The coastal plains of Georgia and the Carolinas have the highest rate of stroke deaths in the nation, with middle-age people twice as likely as those in the rest of the country to die that way, a study found.
Scientists have known since the 1960s that the three states and five others in the Southeast have higherthan-average death rates from stroke. Dubbed the “Stroke Belt,” the region also includes Tennessee, Arkansas, Louisiana, Mississippi and Alabama.
When investigators at Bowman Gray School of Medicine in Winston-Salem, N.C., tried to find out whether poverty and poor education played a role, they found a zone-within-a-zone of even higher stroke death rates.
They called the 153-county area the “buckle” of the Stroke Belt.
The rate of stroke deaths in the buckle was 2.1 times higher among people 35 to 54 than the average for the same age group in 42 states outside the Southeast. For people ages 55 to 74, the rate was 1.7 times.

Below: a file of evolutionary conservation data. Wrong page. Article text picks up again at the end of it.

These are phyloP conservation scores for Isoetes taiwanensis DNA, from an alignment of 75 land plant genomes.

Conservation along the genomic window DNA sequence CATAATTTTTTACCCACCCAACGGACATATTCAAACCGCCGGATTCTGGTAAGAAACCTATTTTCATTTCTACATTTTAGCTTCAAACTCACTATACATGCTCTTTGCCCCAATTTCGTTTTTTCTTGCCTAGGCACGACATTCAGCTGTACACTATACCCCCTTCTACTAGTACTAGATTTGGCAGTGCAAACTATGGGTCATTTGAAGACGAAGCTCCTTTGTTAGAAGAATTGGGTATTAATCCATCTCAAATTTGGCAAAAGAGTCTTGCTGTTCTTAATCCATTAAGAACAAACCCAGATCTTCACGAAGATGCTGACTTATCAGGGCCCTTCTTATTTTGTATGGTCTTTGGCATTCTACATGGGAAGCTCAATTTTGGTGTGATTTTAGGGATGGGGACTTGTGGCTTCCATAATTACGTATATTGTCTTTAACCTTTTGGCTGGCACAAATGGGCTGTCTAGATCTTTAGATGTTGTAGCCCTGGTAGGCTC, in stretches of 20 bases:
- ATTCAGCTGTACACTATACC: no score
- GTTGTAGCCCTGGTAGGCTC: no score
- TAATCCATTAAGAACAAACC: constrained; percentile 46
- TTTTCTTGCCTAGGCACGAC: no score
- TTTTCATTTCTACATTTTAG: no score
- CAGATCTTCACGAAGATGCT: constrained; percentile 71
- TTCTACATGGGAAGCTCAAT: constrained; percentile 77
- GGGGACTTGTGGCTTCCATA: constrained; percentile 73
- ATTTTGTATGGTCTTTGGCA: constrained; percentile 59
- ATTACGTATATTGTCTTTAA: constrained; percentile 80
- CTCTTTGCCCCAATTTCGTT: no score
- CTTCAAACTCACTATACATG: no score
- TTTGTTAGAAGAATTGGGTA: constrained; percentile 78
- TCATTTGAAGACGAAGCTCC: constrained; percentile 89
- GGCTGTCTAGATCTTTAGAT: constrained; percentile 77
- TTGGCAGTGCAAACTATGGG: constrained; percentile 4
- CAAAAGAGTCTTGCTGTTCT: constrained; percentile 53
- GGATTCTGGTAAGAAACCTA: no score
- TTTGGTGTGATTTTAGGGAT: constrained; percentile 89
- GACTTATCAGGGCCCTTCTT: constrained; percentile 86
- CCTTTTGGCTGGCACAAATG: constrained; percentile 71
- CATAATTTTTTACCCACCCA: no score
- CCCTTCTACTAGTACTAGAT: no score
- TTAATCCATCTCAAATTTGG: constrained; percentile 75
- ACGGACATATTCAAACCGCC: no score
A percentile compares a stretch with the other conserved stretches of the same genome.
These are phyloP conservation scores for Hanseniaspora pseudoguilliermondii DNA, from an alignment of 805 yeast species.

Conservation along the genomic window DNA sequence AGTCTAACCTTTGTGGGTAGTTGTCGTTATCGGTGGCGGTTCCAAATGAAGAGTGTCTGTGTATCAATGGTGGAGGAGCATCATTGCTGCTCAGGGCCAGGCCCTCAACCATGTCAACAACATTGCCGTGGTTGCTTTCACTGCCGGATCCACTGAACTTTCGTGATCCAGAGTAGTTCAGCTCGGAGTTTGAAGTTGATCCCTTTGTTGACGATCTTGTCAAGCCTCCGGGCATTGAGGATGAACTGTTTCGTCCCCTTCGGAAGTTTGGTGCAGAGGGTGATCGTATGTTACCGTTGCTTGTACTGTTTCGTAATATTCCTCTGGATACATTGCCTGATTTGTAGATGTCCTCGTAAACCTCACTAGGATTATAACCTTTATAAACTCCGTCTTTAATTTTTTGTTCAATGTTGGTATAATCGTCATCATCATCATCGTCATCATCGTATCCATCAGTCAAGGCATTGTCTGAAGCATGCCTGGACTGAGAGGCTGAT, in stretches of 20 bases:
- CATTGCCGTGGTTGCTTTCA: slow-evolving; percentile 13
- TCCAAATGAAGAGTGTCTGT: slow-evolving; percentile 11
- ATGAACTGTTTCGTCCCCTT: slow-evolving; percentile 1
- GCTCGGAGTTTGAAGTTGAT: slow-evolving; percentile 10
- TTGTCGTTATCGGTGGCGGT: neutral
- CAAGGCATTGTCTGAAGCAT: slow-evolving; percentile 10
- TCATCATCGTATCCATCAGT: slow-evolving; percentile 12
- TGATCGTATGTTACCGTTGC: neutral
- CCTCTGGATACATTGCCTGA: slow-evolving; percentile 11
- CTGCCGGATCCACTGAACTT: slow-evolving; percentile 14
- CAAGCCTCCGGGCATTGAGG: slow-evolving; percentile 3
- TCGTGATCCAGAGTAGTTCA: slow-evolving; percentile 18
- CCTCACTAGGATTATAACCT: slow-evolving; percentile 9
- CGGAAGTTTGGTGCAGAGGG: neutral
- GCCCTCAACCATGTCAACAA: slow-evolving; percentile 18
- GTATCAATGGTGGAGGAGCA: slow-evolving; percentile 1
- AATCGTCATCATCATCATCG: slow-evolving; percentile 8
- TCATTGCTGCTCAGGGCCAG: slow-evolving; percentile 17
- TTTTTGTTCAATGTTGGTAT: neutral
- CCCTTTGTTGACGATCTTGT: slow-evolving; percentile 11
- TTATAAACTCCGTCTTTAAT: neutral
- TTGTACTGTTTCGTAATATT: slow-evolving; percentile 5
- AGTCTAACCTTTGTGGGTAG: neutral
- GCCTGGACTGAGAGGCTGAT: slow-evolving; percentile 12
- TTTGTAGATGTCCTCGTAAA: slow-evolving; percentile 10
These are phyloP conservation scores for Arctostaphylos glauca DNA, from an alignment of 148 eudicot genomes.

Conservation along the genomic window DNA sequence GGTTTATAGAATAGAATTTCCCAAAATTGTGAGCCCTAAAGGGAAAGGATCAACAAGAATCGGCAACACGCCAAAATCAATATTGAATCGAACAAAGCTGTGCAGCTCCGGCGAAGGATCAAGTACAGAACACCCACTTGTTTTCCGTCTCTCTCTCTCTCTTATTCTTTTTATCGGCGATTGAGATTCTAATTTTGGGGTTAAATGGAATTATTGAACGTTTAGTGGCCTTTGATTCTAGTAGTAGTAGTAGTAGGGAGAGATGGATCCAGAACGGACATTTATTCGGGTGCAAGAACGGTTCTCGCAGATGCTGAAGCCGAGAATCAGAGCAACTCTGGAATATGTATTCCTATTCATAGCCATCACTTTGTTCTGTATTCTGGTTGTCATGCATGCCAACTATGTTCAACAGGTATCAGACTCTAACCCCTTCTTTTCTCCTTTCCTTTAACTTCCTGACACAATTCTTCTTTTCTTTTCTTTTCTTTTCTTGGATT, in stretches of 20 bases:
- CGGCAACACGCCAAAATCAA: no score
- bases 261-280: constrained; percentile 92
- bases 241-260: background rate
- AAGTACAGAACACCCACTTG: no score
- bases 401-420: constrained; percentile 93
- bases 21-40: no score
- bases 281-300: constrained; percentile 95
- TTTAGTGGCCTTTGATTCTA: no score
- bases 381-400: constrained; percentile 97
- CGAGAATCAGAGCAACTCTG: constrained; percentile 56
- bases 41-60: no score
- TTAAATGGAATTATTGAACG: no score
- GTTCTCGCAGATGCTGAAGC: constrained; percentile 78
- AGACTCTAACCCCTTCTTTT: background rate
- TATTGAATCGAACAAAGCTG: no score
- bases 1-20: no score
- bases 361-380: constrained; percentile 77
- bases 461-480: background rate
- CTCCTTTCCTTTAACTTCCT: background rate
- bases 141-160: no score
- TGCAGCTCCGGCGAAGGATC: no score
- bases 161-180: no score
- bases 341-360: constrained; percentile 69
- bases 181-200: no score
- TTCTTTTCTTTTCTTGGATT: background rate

The National Heart, Lung, and Blood Institute funded the study, published in today’s issue of Stroke, a journal of the Dallas-based American Heart Association. The researchers got their data from death records and the census.
Scientists believe the higher death rates are somehow connected to quality of life because they occur in counties with lower-than-average family income and education.
But the Bowman Gray team found that less than 16 percent of the additional risk in the Stroke Belt could be explained by lower socioeconomic status.